Last month, a friend entrusted me with the privilege of skimming and commenting on her draft of a novel. Her writing was excellent, the setting unique, and the characters engaging, but there was something not quite right. I paced around my room, tracing the edge of a braided blue rug, mulling over the disconnect, and eventually got to thinking that the protagonist’s desire was not in alignment with the trajectory of the story. The novel drifted like an untethered canoe—one floating past the dock, just beyond reach.
As novelists, we learn to figure out what our characters want and send them in search of their desires. We’ve all heard what Kurt Vonnegut had to say on this topic during an interview posted in the spring 1977 issue of The Paris Review: “When I used to teach creative writing, I would tell the students to make their characters want something right away—even if it’s only a glass of water. Characters paralyzed by the meaninglessness of modern life still have to drink water from time to time.”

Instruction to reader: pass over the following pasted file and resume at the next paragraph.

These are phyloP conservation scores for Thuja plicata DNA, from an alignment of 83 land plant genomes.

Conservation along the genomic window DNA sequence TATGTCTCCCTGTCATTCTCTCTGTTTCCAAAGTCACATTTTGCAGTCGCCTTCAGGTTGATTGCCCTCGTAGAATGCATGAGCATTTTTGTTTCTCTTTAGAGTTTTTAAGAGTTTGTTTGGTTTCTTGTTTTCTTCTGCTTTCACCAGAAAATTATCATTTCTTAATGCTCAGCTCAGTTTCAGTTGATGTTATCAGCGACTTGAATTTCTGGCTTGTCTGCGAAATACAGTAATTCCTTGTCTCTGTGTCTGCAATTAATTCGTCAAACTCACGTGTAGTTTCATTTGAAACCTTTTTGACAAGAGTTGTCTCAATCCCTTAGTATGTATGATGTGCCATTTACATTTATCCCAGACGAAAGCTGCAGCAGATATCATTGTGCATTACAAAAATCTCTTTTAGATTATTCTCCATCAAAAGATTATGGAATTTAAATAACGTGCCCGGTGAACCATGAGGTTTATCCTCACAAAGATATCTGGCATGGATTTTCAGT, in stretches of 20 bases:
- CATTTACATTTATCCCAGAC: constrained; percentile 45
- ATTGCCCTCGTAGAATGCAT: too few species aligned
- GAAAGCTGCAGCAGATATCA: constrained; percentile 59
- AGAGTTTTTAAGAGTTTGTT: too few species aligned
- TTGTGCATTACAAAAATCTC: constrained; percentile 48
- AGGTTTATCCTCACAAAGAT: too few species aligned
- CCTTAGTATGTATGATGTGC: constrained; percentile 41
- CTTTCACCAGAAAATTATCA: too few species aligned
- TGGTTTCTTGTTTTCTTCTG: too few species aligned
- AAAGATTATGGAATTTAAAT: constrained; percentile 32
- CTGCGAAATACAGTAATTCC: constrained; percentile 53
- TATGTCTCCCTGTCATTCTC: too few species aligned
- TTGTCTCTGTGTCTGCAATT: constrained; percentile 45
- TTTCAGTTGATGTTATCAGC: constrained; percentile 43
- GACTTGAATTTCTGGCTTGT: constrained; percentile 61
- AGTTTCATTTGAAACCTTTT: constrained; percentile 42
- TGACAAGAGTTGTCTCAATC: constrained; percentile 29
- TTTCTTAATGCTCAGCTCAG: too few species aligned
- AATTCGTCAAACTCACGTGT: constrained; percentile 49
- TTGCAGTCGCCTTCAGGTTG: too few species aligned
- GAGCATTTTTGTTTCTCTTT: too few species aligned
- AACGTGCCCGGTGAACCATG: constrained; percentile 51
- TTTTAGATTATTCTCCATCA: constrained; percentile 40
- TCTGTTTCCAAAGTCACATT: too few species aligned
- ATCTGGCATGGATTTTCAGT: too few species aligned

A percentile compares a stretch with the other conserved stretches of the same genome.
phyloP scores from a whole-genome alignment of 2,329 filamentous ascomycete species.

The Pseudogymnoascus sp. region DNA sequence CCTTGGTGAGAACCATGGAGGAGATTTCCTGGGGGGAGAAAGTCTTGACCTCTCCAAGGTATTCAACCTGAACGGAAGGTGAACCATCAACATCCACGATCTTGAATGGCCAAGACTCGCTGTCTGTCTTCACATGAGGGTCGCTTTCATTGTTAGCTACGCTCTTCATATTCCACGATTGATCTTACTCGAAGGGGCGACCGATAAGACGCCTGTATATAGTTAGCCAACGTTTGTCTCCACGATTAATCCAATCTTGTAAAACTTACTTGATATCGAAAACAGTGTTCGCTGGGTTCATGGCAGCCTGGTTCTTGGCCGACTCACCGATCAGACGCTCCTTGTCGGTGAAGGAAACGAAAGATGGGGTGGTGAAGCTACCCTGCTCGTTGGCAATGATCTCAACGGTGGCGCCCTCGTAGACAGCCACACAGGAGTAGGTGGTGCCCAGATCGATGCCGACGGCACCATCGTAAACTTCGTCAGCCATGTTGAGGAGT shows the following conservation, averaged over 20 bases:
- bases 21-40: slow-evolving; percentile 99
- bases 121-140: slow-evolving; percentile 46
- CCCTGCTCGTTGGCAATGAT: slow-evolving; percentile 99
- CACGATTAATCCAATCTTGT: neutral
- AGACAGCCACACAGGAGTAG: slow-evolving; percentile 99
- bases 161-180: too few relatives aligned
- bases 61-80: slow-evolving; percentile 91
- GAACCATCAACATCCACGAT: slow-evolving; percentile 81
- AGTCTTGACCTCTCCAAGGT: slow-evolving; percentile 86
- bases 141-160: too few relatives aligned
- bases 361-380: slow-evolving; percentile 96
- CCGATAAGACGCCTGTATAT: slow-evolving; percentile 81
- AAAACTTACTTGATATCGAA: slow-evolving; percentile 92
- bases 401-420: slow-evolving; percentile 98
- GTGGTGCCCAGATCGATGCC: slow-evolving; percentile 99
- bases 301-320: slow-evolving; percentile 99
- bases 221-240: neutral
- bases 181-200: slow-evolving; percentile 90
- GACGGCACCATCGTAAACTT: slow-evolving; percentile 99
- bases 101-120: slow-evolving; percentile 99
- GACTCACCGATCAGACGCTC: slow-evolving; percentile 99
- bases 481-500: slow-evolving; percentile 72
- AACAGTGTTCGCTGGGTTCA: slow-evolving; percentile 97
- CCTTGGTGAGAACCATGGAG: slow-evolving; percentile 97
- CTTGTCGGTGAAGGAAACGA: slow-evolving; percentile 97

But how dull, right? A glass of water. And what if the character desires something immaterial, such as acceptance or a sense of belonging? It’s hard to communicate ethereal desires in an opening scene and hook the reader there. A novel has to build to them. I suspect Vonnegut would agree, but I think he’d tell writers to give a protagonist an interim motive—something to strive for en route to the climax. Something concrete like thirst. All desires (immaterial or otherwise) lead characters to take action in a world experienced through the senses—taste, touch, sight, sound and smell. Characters do stuff (they’re boring if all they do is sit around and think about meaninglessness or feel despair), and readers connect with them when they do stuff. When a writer describes a scene so well that it pulls readers in, inviting them to experience the world in which the character lives, details as seemingly insignificant as a glass of water matter.
My friend crafted unique and endearing characters and set them in a story that holds tremendous promise. Now her protagonist needs to want that glass of water that is… look… over there… in that glass tumbler on the windowsill… the one with the ribbon of yellow-green pollen dust at the base where the condensation has pooled… the one just out of reach… just past the edge of the bunched-up rug she’ll have to step over when she wants a sip, but she’s not looking down and her heel is going to get caught, and… uh-oh.
Many thanks to The Paris Review for posting the entire 1977 interview with Vonnegut.